10 Strategies To Build Unstoppable Confidence In Youth Athletes – Part 1

By Craig Sigl

Over the years, probably the 2nd most common issue parents bring their kids to me for is “lack of confidence” or “inconsistent confidence.” There are many specific, actionable steps parents and coaches can take to help their kids in this area that I will share with you in this and coming articles:

Strategy #1 Teach and Enforce that any form of “I Can’t” are not acceptable

This was one of the most powerful teachings my mother taught me as a kid and I have personally lived it and taught it ever since. The true story I tell often is that one day, when I was about 9, I was in the back seat with my brother while my mother was driving us to a game. Our mom was telling us about what she wanted to see from us while watching in the stands, something along the lines of hustle. In that conversation, my brother blurts out: “But I can’t” and my mom actually pulled the car over to the curb, turned around, looked us in the eyes and said, I don’t ever want to hear those 2 words “I Can’t” from you boys ever again. You can do anything you put your mind to. From that point on, she enforced it like it was the law in our family and I think my brother one time actually had to write 100 sentences “I will not say I can’t ever again.” When you emblazon a belief like this on a kids mind, through emphasis and consistency, it tends to stick with us as it did for me. I don’t need to tell you how having an “I Can” attitude builds confidence do I?

Strategy #2 Remind them of their past successes

Confidence is a state that results from a thought that I CAN. Our past successes are the most convincing thoughts that support the I CANs. If you’ve done something before, you can do it again, right? Us humans are pretty much wired to do default thinking about what went wrong in the past and what could go wrong in the future. It’s a survival mechanism. This is even more pronounced for kids. Unfortunately, unless we train our mind otherwise, that’s a big confidence killer. I have spoken with countless kids who can remember very well their biggest chokes but can’t remember their successes. As a parent, you can help fill that gap by finding appropriate times to reminisce about things they have done well in the past.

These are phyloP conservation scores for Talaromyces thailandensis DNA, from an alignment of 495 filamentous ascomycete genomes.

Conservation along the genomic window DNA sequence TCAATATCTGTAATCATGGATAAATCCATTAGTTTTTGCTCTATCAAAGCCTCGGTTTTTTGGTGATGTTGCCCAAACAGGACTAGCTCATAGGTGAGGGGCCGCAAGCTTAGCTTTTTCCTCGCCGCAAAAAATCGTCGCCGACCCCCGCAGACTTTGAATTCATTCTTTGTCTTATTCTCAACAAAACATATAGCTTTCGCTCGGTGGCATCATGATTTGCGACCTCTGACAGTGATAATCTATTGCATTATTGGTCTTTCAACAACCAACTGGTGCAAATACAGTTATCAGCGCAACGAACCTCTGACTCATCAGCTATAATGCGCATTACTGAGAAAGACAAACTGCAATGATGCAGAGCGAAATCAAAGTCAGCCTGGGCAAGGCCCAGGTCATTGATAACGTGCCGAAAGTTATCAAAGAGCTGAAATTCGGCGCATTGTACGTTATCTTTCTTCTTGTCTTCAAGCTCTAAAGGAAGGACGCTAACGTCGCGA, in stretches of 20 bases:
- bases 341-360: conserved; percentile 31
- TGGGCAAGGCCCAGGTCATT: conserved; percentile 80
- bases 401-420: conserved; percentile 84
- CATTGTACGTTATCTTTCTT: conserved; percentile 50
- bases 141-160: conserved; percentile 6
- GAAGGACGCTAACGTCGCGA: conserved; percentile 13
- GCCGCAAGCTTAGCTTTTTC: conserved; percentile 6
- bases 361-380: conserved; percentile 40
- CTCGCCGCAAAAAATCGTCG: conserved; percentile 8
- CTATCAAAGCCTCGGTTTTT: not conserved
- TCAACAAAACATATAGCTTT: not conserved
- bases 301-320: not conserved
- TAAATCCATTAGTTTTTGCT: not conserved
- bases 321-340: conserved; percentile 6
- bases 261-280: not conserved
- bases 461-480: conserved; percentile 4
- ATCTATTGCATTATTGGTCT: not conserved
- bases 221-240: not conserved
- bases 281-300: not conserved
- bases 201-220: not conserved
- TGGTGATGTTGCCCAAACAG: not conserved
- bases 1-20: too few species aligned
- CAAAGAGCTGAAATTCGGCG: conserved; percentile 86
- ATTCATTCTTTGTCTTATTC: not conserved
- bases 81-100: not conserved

Note: the power of it will be in the specifics of what you bring up. For example, my son is a golfer. We could be sitting around watching a TV show and during a commercial, I’ll just start talking about that time in the District tournament where he was 1 over par after 9 holes and how he finished out. Like this: Hey, I was just thinking about that time you played districts, remember? I’ll never forget your steely face as you walked up the 14th fairway and your ball was under a tree and you didn’t flinch for a second, kept total composure and focus, and with all that pressure, calmly holed out. That was just so awesome”

….and then we have a connective bonding experience in addition to boosting his confidence today from something that happened 3 years ago. To make this stick as a lifelong belief, make sure and emphasize what you want to see more of, like: “Composure” or “Calm under pressure.” Repeat this key word in other areas of life and they will keep it forever which acts like the cornerstone of their “Confidence Building.”

Strategy #3 Have your kid teach you something about their sport

Every day your kid goes to practice, he/she learns something. Often, they are unaware of what they have learned and it would be highly beneficial for them to gain that awareness so that they can reinforce it. Now, you may have tried this directly by asking something like: “How was practice? Did you learn anything?” And you will probably get one word answers like: Fine. Nope. Nothing. That rarely works. But what does work, and it’s a very under-the-radar confidence builder, is to ask more specific questions that are designed to get the kid to teach you something about the sport.
So, to get specific, you might ask things like: “I’m curious, what kind of drills did you do today? How do you think that helps you improve? What does your coach say about that? Did you do any conditioning/physical work today? What kind? I’m really curious about what muscles that builds up for you, what do you think?

The trick here is to be genuinely curious with your questions and to ask questions that you think your kid can answer to “enlighten” and “inform” you. If you want to take it to the next level, have your kid show you how it’s done in the yard! Huge confidence builder in 2 ways, they are reinforcing their learning and feeling good about teaching you something that you don’t know.

Craig has personally worked with thousands of professional and amateur athletes on the mental side of their game. He is an author and creator of 7 mental toughness programs sold in 28 countries and writes to over 30,000 athletes in his emails. Learn more about Craig and contact him at www.mentaltoughnesstrainer.com

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One Response

  1. […] In this article about confidence building, we are going to go a little more “Mental Toughness” on you and a little less actionable strategy than Part 1 […]

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